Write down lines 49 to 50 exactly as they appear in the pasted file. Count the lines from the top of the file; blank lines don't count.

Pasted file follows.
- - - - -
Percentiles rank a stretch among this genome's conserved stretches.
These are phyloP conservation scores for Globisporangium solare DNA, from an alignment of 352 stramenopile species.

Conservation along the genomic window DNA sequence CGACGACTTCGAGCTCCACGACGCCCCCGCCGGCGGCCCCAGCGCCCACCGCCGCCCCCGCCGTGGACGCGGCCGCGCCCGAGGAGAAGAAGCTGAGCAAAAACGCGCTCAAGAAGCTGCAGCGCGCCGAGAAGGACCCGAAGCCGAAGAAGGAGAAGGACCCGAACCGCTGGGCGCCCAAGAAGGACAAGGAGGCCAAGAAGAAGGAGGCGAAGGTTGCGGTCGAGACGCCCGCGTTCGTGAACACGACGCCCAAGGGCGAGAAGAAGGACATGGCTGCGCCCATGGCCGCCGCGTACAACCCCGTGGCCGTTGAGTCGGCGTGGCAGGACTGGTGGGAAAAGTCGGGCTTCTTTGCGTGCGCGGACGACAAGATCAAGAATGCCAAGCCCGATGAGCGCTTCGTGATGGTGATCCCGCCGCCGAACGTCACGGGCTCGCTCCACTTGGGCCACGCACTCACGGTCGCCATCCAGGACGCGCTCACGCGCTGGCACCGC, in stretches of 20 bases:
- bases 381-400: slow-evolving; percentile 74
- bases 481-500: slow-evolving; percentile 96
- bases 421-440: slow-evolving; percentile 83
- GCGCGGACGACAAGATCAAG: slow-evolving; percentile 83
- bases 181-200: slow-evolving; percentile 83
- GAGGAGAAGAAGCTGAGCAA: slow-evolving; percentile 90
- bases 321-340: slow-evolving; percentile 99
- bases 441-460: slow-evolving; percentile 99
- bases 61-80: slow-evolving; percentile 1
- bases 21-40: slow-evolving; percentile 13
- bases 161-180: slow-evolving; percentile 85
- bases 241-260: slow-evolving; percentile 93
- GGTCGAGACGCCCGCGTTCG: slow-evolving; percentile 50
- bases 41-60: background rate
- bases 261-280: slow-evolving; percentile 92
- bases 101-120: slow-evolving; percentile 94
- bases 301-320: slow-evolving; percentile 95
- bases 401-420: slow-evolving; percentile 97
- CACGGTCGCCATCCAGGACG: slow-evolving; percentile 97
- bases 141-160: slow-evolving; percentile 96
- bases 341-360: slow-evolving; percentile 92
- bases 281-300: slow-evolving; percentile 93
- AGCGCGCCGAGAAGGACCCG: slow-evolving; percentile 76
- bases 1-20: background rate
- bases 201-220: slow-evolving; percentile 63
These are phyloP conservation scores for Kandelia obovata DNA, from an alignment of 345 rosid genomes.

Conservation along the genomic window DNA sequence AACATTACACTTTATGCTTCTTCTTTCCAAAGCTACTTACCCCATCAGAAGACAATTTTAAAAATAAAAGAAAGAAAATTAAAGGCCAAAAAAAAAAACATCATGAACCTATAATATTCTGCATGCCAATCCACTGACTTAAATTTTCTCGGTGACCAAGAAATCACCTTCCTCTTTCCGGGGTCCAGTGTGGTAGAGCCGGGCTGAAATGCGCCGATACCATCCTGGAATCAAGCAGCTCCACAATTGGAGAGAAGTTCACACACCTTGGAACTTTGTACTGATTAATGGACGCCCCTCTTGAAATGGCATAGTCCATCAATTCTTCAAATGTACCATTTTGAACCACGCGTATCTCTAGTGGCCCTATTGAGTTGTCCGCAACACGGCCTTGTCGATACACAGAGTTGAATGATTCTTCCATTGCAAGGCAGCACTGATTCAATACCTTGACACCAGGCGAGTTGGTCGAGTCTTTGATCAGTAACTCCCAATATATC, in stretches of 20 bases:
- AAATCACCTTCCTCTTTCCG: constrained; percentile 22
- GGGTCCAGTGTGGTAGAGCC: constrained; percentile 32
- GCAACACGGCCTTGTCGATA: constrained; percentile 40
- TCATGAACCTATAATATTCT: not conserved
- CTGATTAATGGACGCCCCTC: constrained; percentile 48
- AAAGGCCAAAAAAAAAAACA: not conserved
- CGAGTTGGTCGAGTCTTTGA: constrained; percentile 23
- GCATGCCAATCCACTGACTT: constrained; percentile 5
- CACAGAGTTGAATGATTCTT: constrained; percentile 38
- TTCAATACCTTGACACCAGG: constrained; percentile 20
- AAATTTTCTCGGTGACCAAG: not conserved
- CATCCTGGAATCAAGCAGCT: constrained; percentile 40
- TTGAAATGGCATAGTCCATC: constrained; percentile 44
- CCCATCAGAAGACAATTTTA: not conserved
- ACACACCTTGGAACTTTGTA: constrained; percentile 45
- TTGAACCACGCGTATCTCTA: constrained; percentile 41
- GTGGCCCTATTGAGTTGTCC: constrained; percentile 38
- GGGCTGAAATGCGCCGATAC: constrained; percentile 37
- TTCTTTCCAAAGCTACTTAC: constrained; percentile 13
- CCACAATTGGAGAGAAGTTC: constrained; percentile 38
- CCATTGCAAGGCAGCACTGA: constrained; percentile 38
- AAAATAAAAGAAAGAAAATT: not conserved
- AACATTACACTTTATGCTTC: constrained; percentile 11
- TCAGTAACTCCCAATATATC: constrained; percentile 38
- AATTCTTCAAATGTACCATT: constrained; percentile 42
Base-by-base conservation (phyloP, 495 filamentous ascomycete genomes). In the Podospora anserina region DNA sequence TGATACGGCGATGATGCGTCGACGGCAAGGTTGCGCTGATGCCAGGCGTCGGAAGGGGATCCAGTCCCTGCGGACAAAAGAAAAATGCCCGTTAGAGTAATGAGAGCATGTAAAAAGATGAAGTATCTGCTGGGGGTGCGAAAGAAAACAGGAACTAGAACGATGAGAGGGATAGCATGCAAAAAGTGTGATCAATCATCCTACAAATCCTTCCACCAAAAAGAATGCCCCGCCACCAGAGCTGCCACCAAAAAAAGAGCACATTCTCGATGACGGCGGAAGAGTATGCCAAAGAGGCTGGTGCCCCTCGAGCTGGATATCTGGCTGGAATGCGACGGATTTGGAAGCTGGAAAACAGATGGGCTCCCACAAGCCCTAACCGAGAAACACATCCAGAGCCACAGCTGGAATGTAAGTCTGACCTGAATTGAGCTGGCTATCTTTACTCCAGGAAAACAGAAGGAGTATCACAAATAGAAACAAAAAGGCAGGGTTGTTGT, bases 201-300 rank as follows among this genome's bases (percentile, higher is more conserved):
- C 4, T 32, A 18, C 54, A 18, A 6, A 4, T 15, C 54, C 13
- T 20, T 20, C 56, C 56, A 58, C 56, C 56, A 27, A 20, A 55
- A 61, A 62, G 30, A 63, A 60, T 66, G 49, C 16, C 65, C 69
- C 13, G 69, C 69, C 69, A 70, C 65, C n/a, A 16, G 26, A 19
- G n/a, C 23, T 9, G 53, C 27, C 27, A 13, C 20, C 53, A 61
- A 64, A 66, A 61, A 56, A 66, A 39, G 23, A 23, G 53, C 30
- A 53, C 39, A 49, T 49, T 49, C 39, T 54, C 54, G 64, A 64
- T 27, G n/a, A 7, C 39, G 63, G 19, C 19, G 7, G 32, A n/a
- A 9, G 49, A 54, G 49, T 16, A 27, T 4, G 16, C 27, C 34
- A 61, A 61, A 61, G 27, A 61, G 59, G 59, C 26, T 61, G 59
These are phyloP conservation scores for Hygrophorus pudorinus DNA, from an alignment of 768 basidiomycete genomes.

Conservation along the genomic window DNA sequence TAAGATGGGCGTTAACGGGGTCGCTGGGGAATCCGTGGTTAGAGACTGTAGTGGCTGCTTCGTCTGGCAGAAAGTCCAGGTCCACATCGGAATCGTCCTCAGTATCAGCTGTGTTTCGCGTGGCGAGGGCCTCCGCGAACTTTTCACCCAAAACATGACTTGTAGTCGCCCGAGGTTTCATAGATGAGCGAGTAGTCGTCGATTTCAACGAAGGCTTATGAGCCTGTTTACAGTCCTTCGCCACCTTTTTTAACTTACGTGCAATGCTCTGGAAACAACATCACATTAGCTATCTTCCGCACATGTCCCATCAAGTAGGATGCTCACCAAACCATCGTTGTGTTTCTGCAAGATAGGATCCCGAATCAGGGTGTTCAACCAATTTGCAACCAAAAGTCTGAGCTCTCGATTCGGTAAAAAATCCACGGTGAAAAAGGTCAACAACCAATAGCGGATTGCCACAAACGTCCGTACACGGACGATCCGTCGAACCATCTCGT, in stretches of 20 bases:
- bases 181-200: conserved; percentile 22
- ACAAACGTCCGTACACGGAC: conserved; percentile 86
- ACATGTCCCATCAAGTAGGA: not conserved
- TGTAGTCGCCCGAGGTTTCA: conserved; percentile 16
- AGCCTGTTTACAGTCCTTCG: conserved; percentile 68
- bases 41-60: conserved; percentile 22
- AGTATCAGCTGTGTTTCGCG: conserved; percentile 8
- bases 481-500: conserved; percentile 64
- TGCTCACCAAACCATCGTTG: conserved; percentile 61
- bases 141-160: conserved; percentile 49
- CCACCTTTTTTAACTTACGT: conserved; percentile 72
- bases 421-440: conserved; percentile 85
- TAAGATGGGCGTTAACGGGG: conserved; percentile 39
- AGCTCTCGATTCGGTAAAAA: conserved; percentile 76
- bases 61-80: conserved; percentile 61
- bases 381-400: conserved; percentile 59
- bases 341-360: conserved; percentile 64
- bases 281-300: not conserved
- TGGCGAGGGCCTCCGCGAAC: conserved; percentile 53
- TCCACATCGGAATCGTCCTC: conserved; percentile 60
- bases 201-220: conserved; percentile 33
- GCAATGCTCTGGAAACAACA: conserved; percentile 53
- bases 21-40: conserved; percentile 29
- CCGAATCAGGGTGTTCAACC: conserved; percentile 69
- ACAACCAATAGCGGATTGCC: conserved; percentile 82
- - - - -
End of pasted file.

- TTCTTTCCAAAGCTACTTAC: constrained; percentile 13
- CCACAATTGGAGAGAAGTTC: constrained; percentile 38